State Rep. Henry Ingwersen 

For over two decades, I served as an educator in York County. Each year that I taught in the classroom, I recognized the power of our educational system.

It’s clear that every step of the educational continuum is important. Our high schools provide valuable workforce training skills, the middle school curriculum focuses on instilling healthy habits and elementary educators support their students’ social and emotional development. For too long, however, we have neglected our youngest and most malleable students.

Preschool programs offer children exposure to social and academic preparation that helps ease the transition to Kindergarten. This allows them to be fully prepared for their future years in school. In a wide range of studies, including reports by Rutgers University and the University of Wisconsin, it has been proven that early interventions, especially with disadvantaged children, produce positive results. These results range from a lower need for special education services, to higher grade retention and decreased criminal activity.

The importance of high-quality universal preschool hasn’t just been shown through academic reports, it has also been seen in real life case studies. Since 1998, Oklahoma has provided free, voluntary universal pre-Kindergarten for all four year old children. Roughly 75 percent of 4-year-olds in Oklahoma are currently enrolled in a preschool program. Pre-K programs in Tulsa have significantly improved young children’s ability to identify letters, spell and problem solve. On average, students enrolled in a preschool program advanced an average of five months ahead in pre-math skills and nine months ahead in pre-reading skills.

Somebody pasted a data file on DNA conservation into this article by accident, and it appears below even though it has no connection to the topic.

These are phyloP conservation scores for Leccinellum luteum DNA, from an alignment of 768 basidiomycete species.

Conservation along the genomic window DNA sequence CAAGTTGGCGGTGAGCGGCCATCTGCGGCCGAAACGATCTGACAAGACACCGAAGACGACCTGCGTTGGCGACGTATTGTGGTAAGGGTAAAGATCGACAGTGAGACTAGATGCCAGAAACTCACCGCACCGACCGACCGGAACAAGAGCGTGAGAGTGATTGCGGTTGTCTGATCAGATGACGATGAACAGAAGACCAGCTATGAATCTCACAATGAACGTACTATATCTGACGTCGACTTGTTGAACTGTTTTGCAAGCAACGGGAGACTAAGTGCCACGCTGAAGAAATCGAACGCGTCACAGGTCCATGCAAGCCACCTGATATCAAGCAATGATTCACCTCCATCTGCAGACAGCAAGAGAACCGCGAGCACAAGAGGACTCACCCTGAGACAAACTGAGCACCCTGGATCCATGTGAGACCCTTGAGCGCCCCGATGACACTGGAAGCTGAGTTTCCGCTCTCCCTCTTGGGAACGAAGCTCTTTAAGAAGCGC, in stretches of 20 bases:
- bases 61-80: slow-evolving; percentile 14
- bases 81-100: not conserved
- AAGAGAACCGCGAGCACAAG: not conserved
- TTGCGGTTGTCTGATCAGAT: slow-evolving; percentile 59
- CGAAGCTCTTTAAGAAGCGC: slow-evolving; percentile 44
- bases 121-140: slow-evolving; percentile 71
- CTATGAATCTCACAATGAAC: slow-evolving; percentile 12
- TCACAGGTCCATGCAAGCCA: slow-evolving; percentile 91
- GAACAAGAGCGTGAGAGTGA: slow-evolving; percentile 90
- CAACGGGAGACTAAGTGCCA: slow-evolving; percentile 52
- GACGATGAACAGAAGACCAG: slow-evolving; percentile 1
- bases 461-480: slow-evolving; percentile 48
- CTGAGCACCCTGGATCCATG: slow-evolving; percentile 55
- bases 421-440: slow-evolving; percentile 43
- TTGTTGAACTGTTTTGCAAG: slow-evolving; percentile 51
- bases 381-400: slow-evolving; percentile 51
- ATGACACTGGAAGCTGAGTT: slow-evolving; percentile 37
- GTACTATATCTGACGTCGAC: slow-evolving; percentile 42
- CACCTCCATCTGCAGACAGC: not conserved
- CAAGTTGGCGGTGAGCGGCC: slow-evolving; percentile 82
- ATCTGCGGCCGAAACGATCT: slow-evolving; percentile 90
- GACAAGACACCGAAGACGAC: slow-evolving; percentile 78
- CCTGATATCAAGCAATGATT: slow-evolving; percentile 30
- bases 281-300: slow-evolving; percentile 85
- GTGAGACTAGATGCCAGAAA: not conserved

The American Academy of Pediatrics also supports ensuring children have access to high-quality child care and preschool programs. In a recent policy statement they noted that children enrolled in high-quality programming prior to Kindergarten are more likely to have the academic and social-emotional skills to succeed.

Benjamin Franklin once stated that “an investment in knowledge pays the best dividends.” Given these results, it’s clear that early childhood education is knowledge worth investing in.

According to the National Institute for Early Education Research, 42 percent of Maine four-year olds are enrolled in a pre-K program. Maine, however, ranks 38th nationally in terms of pre-K resources per child enrolled. This is an embarrassment, which has had long-term impacts regarding our state’s educational achievement.

High quality pre-K programs do not just benefit the students that are enrolled, they benefit the student’s entire family. Having a child enrolled in pre-K frees up parents to enter the economy. This boosts the family’s income, while also benefiting our state’s economic health. Currently, Maine is facing a workforce crisis. With many active workers preparing to retire and our rural population dwindling, we need every worker possible to be engaged in our economy. Increasing Maine’s early education programming will bolster our current workforce and support our next generation of Mainers.

Earlier this month, the Legislature’s Education and Cultural Affairs Committee considered LD 1043. This legislation, sponsored by Rep. Tori Kornfield, D-Bangor, would create a plan and pathway for universal pre-K in Maine. As a member of the Education and Cultural Affairs Committee, I’ve been proud to support this bill and look forward to seeing it passed into law.

It’s time for Maine to take bold action on universal pre-K. Our student’s success and the health of our workforce depends on it. LD 1043 is a step in the right direction.

Rep. Henry Ingwersen, D-Arundel, is serving his first term in the Maine House. He represents District 10, which includes the towns of Arundel, Dayton and part of Lyman.

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